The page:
## Section: New Results

### Computing the expected makespan of task graphs in the presence of silent errors

Participants : Julien Herrmann, Yves Robert.

Applications structured as Directed Acyclic Graphs (DAGs) of tasks correspond to a general model of parallel computation that occurs in many domains, including popular scientific workflows. DAG scheduling has received an enormous amount of attention, and several list-scheduling heuristics have been proposed and shown to be effective in practice. Many of these heuristics make scheduling decisions based on path lengths in the DAG. At large scale, however, compute platforms and thus tasks are subject to various types of failures with no longer negligible probabilities of occurrence. Failures that have recently received increasing attention are silent errors, which cause a task to produce incorrect results even though it ran to completion. Tolerating silent errors is done by checking the validity of the results and re-executing the task from scratch in case of an invalid result. The execution time of a task then becomes a random variable, and so are path lengths. Unfortunately, computing the expected makespan of a DAG (and equivalently computing expected path lengths in a DAG) is a computationally difficult problem. Consequently, designing effective scheduling heuristics is preconditioned on computing accurate approximations of the expected makespan. In this work we propose an algorithm that computes a first order approximation of the expected makespan of a DAG when tasks are subject to silent errors. We compare our proposed approximation to previously proposed such approximations for three classes of application graphs from the field of numerical linear algebra. Our evaluations quantify approximation error with respect to a ground truth computed via a brute-force Monte Carlo method. We find that our proposed approximation outperforms previously proposed approaches, leading to large reductions in approximation error for low (and realistic) failure rates, while executing much faster.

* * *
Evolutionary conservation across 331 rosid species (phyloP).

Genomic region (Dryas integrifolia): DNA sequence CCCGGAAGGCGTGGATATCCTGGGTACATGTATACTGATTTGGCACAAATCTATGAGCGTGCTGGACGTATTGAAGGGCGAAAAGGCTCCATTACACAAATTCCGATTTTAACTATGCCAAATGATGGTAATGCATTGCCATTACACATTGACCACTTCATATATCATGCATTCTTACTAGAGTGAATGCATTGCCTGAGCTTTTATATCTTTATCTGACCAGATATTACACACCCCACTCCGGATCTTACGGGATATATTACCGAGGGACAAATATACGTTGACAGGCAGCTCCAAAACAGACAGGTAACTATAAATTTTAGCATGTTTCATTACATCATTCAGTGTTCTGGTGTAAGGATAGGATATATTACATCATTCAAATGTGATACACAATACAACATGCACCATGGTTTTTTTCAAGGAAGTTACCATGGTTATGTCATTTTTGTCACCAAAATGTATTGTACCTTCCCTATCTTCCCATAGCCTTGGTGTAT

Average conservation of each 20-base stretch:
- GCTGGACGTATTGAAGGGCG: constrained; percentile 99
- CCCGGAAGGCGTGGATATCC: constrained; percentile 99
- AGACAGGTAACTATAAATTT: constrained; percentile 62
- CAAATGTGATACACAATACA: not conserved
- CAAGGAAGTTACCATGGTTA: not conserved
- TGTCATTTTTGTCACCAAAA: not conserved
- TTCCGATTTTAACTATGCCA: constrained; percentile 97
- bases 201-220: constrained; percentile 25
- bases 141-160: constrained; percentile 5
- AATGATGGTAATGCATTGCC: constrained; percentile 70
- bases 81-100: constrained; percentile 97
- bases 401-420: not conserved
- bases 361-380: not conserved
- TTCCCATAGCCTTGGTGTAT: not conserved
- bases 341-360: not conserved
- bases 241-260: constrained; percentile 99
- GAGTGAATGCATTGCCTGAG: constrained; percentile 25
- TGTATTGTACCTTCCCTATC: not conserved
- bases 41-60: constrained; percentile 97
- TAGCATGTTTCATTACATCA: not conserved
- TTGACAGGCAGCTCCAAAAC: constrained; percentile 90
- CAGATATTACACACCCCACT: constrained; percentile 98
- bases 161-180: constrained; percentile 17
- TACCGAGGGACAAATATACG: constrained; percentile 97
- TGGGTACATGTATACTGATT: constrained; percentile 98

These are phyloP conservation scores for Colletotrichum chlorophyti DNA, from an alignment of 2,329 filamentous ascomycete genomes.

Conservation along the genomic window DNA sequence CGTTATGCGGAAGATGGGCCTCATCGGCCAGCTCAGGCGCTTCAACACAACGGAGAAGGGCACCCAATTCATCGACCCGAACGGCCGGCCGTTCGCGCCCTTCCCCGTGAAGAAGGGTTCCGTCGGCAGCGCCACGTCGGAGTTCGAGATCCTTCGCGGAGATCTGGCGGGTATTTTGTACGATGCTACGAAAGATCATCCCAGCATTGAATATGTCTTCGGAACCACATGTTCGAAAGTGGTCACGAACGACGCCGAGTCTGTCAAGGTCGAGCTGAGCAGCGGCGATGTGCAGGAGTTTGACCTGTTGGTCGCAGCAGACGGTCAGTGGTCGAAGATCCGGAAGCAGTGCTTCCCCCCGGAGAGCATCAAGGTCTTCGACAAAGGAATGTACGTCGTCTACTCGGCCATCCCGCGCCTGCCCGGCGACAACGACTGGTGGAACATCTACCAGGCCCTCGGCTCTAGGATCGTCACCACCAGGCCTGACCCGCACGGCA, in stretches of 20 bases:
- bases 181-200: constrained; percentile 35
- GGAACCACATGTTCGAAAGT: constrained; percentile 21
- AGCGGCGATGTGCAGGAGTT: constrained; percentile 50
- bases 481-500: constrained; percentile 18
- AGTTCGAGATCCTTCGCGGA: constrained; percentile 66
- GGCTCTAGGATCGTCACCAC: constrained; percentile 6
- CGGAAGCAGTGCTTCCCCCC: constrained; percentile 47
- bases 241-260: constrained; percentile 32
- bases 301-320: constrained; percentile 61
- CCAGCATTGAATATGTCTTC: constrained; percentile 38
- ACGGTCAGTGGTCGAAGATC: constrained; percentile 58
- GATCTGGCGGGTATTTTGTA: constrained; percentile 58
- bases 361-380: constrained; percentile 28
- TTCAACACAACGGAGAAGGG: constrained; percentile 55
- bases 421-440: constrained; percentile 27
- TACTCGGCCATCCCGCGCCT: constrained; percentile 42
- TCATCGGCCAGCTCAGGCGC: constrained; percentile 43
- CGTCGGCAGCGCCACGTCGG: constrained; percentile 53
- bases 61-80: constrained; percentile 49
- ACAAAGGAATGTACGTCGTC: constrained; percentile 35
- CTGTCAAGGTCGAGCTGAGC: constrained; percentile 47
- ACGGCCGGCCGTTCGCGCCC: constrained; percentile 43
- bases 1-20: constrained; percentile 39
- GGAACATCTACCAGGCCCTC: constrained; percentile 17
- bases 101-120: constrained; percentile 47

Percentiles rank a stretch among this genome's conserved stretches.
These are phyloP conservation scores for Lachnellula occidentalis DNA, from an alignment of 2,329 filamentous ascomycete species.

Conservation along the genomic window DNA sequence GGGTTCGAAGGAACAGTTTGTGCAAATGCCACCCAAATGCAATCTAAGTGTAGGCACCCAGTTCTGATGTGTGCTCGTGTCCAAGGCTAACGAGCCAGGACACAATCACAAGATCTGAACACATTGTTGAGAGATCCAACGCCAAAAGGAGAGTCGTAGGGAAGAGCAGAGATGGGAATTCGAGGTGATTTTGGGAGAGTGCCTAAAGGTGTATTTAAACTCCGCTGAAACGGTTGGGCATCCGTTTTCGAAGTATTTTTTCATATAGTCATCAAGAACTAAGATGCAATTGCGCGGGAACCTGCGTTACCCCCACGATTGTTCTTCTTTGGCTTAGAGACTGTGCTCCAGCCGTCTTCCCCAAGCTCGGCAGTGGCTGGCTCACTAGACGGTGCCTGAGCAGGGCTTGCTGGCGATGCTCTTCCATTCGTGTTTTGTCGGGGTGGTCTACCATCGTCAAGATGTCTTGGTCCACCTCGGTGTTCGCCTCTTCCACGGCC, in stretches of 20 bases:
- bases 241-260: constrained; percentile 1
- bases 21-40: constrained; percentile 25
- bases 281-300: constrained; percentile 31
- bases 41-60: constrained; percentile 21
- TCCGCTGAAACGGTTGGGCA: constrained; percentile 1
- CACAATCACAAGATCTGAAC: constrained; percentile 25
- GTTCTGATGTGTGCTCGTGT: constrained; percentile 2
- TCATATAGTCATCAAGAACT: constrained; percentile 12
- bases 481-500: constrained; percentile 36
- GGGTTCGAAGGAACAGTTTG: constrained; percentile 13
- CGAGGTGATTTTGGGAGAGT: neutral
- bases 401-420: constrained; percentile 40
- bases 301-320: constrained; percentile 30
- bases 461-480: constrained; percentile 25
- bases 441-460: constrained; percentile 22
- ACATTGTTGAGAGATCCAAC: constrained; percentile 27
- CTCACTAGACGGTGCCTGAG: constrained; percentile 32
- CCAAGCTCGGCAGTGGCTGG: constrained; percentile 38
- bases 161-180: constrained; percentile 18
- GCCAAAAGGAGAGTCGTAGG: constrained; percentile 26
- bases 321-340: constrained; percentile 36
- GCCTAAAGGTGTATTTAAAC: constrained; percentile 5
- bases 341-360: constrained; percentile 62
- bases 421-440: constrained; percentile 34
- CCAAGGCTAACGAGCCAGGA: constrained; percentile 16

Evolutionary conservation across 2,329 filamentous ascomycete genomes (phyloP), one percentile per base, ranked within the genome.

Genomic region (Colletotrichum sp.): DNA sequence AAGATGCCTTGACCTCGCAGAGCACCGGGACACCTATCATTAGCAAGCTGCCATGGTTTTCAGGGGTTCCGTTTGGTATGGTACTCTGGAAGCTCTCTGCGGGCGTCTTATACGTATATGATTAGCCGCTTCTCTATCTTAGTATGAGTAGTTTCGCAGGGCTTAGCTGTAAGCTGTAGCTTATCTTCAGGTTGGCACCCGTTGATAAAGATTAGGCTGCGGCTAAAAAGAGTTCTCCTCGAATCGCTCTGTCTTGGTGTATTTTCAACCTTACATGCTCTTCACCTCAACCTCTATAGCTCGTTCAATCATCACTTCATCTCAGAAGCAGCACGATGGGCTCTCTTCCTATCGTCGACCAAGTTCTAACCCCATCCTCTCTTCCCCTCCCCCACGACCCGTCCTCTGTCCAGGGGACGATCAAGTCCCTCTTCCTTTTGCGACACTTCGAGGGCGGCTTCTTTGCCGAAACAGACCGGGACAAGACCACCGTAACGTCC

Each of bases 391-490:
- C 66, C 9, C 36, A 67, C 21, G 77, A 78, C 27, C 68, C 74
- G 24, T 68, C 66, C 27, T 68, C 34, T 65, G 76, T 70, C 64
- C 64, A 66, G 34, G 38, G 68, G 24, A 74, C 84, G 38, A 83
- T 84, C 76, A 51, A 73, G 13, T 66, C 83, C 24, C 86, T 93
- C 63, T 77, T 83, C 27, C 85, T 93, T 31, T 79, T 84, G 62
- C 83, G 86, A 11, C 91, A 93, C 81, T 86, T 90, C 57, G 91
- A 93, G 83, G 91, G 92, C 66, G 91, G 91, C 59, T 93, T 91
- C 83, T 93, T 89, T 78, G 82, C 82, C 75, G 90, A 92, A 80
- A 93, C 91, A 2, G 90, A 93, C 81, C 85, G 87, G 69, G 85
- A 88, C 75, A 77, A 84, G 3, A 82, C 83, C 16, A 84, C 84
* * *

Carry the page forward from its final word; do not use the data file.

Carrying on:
This work was presented at the *Ninth Int. Workshop on Parallel Programming Models and Systems Software
for High-End Computing (P2S2)* [25].